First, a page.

Suez Canal: Past Fiascos That Caused Maritime Traffic Gridlocks

It’s hoped that the Ever Given, currently stuck in the Suez Canal and causing a massive backlog of ships, will be refloated this weekend. But those who recall the canal’s difficult history know that the current bottleneck nightmare is nothing compared to an eight-year maritime traffic jam for example.

The Ever Given cargo ship operated by Taiwan’s Evergeen Marine company has been blocking the Suez Canal since Tuesday after heavy winds wedged the vessel diagonally across the waterway. 

Nearly 200 ships are now sitting idle on both sides of the artificial waterway waiting to deliver their precious cargo from Europe to Asia and vice versa.

But the crisis has been relatively low-key compared to past fiascos, despite economists estimating that the traffic jam is costing global trade some $400 million per hour. Let’s look back at some of the canal’s bigger disasters.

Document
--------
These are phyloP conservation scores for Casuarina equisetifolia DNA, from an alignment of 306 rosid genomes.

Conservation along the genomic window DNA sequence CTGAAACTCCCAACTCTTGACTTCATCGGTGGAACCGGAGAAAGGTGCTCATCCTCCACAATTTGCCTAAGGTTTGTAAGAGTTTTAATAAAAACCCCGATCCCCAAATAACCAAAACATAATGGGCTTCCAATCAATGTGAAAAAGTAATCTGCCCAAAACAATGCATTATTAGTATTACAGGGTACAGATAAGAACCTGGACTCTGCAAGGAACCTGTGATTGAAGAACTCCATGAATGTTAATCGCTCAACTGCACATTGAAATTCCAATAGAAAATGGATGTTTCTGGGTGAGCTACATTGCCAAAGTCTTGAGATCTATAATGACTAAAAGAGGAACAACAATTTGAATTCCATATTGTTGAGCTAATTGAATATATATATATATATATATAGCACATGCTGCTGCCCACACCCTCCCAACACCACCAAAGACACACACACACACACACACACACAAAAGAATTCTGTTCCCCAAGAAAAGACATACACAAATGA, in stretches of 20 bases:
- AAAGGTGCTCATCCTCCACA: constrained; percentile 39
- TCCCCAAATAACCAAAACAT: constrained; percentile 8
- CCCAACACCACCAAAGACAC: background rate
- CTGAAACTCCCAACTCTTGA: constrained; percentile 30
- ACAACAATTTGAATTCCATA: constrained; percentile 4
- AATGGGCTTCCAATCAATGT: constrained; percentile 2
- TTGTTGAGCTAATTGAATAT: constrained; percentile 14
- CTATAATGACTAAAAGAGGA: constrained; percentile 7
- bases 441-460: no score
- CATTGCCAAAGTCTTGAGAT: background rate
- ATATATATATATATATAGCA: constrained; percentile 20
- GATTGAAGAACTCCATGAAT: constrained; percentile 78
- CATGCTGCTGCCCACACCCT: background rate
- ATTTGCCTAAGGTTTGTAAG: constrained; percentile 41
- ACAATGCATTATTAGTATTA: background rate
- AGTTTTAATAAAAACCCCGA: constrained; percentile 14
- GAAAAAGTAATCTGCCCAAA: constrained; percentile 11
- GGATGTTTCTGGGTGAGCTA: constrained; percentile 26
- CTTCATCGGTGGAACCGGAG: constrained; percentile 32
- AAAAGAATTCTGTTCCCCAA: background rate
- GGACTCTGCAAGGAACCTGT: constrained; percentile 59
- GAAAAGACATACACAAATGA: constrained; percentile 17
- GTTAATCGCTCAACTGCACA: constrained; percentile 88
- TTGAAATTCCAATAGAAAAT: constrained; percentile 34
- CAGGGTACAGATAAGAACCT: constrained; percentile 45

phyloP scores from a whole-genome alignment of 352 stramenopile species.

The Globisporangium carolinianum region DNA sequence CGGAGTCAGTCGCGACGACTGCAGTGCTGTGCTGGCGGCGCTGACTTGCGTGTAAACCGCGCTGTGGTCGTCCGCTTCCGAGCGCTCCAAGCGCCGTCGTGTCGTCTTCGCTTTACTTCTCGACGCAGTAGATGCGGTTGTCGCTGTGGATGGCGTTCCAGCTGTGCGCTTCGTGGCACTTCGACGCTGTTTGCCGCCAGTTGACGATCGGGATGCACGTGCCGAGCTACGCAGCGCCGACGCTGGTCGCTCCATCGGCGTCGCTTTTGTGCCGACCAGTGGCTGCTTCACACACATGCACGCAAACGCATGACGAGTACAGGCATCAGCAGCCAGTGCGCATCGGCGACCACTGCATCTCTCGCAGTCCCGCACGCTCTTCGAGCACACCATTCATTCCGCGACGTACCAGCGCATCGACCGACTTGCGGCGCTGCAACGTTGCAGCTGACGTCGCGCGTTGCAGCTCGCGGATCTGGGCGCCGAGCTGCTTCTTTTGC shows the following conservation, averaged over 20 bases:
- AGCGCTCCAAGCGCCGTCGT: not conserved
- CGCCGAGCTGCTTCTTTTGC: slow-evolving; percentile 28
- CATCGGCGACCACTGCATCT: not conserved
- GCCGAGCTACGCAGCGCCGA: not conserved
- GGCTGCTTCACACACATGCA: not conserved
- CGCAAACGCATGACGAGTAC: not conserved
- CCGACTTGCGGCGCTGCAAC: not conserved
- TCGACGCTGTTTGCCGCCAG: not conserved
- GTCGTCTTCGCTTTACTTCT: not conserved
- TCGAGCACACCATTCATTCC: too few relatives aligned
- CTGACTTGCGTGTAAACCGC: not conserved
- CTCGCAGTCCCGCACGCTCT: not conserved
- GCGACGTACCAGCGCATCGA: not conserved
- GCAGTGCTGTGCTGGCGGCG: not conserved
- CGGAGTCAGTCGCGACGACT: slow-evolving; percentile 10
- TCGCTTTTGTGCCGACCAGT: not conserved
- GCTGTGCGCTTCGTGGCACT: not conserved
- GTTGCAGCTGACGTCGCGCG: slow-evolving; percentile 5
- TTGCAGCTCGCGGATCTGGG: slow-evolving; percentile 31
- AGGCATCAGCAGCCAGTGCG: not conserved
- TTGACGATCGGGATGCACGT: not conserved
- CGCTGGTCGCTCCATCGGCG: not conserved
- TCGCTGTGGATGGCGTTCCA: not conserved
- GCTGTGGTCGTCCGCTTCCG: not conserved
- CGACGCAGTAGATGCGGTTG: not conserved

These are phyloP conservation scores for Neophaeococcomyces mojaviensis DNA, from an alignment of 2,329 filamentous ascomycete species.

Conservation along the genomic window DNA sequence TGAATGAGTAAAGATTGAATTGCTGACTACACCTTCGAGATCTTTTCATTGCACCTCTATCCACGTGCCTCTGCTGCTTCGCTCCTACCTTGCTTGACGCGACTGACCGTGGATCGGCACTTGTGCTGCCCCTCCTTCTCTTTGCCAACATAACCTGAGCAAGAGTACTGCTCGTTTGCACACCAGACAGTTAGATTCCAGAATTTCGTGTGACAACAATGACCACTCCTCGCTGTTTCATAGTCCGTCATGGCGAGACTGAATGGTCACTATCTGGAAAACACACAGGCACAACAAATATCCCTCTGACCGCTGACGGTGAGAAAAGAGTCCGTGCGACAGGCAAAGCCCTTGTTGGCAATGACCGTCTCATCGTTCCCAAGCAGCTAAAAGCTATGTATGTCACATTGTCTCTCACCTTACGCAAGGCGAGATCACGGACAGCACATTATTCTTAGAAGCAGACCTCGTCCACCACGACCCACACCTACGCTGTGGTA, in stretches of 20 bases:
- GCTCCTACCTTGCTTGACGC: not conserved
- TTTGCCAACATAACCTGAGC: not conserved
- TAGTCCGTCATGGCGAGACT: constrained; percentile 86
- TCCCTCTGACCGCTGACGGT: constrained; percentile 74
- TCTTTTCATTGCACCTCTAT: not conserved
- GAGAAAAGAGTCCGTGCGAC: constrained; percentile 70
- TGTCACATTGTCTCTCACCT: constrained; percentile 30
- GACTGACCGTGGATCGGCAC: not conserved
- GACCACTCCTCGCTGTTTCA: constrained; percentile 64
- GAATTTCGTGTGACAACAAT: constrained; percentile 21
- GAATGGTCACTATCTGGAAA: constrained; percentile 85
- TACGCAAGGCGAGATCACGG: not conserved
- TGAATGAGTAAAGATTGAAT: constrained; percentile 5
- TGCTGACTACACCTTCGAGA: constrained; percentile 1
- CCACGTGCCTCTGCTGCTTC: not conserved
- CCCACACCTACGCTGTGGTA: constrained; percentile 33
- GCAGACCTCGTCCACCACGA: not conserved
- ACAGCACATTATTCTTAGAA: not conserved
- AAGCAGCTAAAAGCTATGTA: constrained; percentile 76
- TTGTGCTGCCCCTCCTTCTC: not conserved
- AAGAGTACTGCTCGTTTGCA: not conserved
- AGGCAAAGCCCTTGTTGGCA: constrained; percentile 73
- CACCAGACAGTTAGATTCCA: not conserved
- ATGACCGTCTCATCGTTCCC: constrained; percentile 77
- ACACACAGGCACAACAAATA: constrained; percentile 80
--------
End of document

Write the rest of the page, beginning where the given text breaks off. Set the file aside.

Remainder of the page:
1956: The thoroughfare, which was built to shorten shipping routes and completed in 1869, was the subject of conflict when Israel, the UK, and France invaded Egypt in 1956 in what became known as the Suez Crisis. It was prompted by the Western powers’ attempt to regain control of the canal after it was nationalised by Egyptian president Gamal Abdel Nasser. It was closed from October 1956 to March 1957, while Egypt retained control of the waterway to this day. 

1967: Hostilities between israel and Egypt continued to surge as Tel Aviv launched a series of preemptive airstrikes against Cairo on 5 June…

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